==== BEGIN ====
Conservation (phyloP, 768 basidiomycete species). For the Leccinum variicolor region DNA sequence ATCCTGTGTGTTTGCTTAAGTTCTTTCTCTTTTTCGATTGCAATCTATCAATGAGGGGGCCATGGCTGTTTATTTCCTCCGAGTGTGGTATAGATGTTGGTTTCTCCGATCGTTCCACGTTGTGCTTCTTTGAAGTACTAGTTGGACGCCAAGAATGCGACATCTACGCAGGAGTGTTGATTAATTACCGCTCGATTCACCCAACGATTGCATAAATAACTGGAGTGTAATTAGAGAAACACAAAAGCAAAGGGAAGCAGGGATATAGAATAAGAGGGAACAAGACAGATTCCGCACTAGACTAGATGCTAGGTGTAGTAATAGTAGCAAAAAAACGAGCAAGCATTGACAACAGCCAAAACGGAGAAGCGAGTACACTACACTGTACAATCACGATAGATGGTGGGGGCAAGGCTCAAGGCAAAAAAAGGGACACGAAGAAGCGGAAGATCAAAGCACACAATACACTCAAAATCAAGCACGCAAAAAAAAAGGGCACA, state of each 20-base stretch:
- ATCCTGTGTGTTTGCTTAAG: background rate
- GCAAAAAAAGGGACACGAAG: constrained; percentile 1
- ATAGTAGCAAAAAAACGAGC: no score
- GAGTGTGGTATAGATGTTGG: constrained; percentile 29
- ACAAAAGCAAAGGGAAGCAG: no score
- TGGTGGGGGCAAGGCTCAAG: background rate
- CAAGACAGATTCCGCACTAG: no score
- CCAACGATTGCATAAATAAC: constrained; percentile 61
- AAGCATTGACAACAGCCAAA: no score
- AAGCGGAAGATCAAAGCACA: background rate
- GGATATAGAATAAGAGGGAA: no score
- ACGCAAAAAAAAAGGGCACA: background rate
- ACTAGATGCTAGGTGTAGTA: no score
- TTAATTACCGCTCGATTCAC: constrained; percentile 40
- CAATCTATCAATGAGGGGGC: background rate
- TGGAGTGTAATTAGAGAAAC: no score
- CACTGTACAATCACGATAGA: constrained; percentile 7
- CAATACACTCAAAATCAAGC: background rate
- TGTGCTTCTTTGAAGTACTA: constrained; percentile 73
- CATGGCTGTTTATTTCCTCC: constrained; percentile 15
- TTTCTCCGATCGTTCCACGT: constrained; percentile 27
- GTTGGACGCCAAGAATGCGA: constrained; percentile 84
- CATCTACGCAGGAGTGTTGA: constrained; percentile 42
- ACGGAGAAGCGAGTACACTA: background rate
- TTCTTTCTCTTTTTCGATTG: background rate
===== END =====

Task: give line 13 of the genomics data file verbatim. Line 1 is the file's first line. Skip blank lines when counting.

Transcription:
- ACGCAAAAAAAAAGGGCACA: background rate